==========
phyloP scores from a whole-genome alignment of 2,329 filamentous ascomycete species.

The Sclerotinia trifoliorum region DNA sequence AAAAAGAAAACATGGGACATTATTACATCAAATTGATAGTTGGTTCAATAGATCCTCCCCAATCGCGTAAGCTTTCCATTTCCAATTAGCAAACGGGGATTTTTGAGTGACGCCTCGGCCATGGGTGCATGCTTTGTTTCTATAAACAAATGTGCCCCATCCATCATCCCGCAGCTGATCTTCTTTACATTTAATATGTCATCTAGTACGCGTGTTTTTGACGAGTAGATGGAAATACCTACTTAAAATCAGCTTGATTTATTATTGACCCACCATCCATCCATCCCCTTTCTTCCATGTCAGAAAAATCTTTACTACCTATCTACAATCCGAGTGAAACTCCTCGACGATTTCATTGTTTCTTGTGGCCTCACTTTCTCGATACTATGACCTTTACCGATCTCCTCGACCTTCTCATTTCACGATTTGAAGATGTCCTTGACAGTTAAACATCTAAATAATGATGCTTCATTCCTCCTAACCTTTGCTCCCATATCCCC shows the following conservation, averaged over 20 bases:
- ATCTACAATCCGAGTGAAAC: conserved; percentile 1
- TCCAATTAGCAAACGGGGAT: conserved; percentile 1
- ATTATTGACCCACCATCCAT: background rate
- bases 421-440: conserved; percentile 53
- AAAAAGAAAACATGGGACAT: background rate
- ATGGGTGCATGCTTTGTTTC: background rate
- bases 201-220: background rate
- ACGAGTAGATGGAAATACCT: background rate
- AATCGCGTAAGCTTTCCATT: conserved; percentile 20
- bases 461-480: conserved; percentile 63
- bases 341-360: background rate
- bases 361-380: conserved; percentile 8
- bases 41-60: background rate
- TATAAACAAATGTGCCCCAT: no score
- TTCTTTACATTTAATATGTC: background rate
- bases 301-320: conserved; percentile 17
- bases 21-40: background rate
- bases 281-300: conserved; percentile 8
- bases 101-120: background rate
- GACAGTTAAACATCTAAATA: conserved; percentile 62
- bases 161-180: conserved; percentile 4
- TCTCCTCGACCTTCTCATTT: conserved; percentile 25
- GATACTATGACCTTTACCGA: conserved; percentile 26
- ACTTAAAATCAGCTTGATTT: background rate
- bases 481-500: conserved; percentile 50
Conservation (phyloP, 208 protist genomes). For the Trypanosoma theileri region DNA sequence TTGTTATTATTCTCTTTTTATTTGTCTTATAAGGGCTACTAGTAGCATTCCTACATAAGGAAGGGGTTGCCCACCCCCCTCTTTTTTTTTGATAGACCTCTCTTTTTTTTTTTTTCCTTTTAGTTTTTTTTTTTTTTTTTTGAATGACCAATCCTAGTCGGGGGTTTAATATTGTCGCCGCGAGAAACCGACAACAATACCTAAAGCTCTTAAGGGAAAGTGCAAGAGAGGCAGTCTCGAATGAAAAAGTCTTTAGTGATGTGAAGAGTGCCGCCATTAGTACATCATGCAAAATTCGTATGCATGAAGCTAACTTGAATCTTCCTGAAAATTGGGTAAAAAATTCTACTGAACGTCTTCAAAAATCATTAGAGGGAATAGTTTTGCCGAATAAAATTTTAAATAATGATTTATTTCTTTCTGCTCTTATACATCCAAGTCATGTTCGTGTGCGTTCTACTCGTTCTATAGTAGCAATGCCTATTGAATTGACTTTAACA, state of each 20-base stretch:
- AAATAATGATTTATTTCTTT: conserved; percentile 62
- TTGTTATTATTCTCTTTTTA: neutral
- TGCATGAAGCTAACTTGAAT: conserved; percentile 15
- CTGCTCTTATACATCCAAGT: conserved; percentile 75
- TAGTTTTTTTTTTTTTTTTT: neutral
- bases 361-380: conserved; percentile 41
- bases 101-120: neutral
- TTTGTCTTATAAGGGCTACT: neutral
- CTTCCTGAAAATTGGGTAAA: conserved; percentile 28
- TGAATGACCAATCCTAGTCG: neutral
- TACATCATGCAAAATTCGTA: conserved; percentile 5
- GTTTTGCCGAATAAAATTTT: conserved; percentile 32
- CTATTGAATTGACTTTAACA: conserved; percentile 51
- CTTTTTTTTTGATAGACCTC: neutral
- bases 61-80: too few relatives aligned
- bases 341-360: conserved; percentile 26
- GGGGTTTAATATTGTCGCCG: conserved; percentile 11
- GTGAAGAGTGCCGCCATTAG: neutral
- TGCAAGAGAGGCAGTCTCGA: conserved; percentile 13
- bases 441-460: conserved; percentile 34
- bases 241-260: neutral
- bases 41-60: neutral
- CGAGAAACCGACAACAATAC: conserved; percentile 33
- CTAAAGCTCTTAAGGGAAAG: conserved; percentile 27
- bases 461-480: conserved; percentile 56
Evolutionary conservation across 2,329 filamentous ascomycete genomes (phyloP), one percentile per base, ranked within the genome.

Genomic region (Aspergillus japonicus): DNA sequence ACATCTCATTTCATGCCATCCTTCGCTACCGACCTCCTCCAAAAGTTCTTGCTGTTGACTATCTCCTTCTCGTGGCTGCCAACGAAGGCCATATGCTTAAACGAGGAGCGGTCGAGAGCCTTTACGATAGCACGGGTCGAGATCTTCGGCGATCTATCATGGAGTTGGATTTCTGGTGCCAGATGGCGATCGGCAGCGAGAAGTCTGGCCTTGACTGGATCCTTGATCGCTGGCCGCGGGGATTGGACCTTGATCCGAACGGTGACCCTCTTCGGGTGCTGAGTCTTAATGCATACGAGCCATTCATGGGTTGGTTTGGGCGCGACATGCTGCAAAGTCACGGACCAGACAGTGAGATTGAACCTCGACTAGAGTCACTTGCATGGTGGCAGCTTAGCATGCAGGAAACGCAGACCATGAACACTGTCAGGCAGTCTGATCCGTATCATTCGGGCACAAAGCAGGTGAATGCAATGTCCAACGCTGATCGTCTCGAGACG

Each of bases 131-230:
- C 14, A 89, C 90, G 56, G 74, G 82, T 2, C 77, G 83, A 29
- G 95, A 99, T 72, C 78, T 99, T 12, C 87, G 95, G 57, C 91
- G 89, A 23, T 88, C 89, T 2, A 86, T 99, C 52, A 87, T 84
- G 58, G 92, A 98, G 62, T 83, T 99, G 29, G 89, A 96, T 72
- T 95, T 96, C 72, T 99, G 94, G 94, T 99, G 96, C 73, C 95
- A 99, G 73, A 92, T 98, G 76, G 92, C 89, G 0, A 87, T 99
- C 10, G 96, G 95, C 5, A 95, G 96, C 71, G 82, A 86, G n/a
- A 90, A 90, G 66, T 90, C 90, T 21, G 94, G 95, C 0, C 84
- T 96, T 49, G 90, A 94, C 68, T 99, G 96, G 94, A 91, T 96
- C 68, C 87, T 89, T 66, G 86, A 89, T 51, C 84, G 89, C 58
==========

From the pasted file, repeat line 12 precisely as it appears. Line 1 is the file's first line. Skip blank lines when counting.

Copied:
- bases 461-480: conserved; percentile 63